Recommendation to the Next Administration: Healthy and Green Schools
November 01, 2016 | Written By: Healthy Schools Campaign
The next President of the United States has the opportunity to play a powerful role in creating the conditions of student health in our nation’s schools and giving all children a chance for a healthy, brighter tomorrow. Healthy Schools Campaign has released our recommendations for the next administration on supporting school health. Today, we are featuring the third of these recommendations. We invite you to read HSC’s full set of recommendations and stay tuned for more on the blog in the weeks ahead.
Healthy Schools Campaign calls on the next administration to that ensure all staff and students have access to school facilities that support health while helping preserve the environment.
Research shows that the physical environments in which children spend their time have a profound impact on their health and ability to learn. Because school attendance is mandated by law, our government has a responsibility to provide healthy school environments. Yet large-scale research continues to show this responsibility is not always met. The U.S. Government Accountability Office notes, “While laws compel children to attend school, some school buildings may be unsafe or even harmful to children’s health.” Research also shows that schools serving low-income communities of color have higher rates of environmental health hazards as compared to the national average. You can read more about the scale of this issue and related research in HSC’s Environmental Policy section.
Given this challenge, we must take action to address a number of critical environmental health and school facility issues, including:
- Indoor Air Quality (IAQ): Irritants and allergens such as pests, pesticides, mold, asbestos and cleaning products can have a negative impact on IAQ, with serious effects on health and learning. Poor IAQ is closely connected to attendance and absenteeism; the American Lung Association found that children miss more than 14 million school days each year because of asthma, which is exacerbated by poor IAQ.
- Safe drinking water: The recent crisis in Flint, Mich., regarding lead in water highlights the devastating consequences for children’s health and learning when safe drinking water is not prioritized. School systems throughout the country have long grappled with lead in water, due in part to aging buildings laden with lead-bearing pipes and fixtures. Even now, the vast majority of the nation’s schools are not legally required by states or the federal government to test their water on a regular basis. While EPA provides guidance for schools on testing drinking water, only 56 percent of U.S. school districts require drinking water inspections for lead and only 22 percent of school districts have model drinking water quality policies.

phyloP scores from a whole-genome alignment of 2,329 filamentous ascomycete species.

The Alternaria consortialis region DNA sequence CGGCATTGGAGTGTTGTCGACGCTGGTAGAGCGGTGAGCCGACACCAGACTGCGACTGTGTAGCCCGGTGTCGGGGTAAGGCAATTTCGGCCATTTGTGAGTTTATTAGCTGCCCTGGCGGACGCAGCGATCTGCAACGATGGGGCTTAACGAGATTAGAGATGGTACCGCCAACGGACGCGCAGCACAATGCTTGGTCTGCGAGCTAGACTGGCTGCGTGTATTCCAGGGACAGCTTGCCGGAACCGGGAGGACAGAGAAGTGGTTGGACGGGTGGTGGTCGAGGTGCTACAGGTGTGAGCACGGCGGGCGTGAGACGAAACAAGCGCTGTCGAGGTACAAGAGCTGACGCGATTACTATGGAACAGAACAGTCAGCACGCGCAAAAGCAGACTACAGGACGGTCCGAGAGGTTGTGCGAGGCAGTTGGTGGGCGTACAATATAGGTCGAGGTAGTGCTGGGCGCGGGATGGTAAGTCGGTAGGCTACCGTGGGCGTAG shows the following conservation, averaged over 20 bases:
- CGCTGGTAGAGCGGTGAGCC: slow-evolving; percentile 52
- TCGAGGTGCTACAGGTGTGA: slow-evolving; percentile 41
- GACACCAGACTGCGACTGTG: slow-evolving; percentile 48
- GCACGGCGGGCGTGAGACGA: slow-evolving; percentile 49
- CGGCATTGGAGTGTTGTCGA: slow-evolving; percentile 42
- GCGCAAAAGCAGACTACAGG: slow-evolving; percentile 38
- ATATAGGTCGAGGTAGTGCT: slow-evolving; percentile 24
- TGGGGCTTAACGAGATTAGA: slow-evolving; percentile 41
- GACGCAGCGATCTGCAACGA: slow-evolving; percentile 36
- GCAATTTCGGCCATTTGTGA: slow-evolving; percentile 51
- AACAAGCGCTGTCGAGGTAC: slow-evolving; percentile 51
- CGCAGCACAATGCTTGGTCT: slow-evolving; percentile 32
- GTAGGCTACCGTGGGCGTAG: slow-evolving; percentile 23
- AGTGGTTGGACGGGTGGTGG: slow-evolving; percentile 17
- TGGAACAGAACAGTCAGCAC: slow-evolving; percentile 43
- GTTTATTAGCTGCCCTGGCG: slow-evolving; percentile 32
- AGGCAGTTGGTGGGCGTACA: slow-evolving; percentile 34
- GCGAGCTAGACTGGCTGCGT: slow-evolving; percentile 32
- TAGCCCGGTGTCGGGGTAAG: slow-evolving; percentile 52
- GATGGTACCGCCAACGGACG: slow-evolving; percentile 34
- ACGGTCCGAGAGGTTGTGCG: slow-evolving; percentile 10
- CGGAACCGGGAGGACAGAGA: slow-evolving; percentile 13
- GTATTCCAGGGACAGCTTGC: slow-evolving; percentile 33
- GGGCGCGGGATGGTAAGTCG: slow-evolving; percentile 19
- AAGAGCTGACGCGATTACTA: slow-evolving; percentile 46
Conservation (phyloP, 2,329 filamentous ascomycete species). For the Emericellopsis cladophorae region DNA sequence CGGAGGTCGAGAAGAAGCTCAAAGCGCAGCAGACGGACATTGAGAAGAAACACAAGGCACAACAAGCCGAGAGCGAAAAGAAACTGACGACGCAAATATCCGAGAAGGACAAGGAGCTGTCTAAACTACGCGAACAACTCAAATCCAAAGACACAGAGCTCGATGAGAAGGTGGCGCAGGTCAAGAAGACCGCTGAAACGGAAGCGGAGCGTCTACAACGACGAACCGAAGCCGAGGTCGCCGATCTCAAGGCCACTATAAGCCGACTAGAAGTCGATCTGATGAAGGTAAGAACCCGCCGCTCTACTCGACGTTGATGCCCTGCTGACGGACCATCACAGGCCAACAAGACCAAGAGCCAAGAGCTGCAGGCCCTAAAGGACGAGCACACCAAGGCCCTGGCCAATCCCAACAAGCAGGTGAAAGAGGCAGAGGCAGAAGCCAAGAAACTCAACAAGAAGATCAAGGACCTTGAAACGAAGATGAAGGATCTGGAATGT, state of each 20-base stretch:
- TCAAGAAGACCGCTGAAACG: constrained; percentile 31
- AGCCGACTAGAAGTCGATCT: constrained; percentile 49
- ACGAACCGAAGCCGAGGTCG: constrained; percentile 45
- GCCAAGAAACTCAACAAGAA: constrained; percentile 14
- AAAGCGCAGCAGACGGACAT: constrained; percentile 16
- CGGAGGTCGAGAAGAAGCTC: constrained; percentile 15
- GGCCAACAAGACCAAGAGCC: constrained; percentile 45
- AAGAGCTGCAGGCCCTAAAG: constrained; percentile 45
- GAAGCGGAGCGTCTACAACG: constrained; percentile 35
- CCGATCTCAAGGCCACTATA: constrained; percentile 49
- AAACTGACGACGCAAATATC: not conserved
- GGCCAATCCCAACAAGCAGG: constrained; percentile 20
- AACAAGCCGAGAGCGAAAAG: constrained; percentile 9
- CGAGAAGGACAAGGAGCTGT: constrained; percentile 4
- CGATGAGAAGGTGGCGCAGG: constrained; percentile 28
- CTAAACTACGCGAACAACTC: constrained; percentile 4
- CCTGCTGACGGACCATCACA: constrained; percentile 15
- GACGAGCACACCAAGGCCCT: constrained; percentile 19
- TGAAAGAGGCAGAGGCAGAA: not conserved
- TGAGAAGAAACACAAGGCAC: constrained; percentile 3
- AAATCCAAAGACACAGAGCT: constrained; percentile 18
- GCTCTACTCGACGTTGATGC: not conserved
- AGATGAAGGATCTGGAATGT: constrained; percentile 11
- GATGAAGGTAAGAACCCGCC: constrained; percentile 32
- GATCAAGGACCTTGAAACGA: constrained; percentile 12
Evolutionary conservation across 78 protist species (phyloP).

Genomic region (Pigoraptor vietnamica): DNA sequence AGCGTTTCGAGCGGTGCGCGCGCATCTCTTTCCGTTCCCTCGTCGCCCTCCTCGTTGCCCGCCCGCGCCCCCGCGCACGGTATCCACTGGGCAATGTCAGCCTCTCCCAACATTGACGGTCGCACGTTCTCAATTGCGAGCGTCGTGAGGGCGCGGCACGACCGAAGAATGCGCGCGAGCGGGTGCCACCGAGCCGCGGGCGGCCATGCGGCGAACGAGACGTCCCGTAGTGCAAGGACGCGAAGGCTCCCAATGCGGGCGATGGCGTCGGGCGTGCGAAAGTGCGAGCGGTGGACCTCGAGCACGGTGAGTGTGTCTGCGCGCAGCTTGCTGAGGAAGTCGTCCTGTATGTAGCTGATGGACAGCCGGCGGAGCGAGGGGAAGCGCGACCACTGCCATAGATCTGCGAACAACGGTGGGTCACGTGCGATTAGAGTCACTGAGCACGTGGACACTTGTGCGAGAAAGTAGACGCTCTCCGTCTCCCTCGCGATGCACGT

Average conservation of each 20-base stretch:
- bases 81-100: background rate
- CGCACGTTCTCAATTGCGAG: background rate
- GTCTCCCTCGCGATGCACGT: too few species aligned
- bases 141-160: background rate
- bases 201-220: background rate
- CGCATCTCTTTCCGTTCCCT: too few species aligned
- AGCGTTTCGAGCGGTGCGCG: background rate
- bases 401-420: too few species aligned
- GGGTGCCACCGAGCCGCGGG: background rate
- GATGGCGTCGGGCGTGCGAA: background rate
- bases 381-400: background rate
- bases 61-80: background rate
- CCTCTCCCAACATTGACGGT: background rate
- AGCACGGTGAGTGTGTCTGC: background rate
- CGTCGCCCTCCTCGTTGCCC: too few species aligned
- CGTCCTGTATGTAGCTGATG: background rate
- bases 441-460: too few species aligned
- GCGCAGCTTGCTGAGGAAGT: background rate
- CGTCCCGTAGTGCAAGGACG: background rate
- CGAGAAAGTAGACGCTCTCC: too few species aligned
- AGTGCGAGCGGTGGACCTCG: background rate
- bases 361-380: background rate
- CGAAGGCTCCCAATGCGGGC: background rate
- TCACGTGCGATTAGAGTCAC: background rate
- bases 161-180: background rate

- Schoolyards: Many schoolyards, particularly in large urban areas, are uninviting, unsafe and do not provide the school or community with usable space to play or be outside. An emerging green schoolyard movement—including the Space to Grow program that HSC co-manages—is demonstrating value to schools and their communities for transforming schoolyards into places that support outdoor learning and active play and become positive centers for the community.
Federal resources exist to help address these challenges. For example, the EPA has comprehensive guidance and tools for states, school districts and schools—including its Tools for Schools program—to ensure students have access to a healthy environment. The Department of Education and Department of Energy also have resources for schools.
Ensuring school staff and students have access to school facilities that support health and achievement is a key strategy for promoting health and student achievement. In summary, HSC recommends that the next administration:
- Include school construction and maintenance in any infrastructure investment of the federal government or establish and fund the Healthy and High Performing School Fund. Target these funds to low-income communities to address inequities in the quality of school facilities in those communities and require new schools constructed with these funds to comply with EPA’s school siting guidelines.
- Fully fund current federal programs within EPA, Department of Education and Department of Energy that build capacity to support healthy school environments.
- Develop standards for protecting student health and require schools to meet them. While the Occupational Safety and Health Administration (OSHA) and the National Institute for Occupational Safety and Health (NIOSH) set regulations and establish guidance for workplace safety for adults, no such regulations and guidance have been developed to protect children in schools.
We invite you to read HSC’s full analysis and recommendations for the next administration.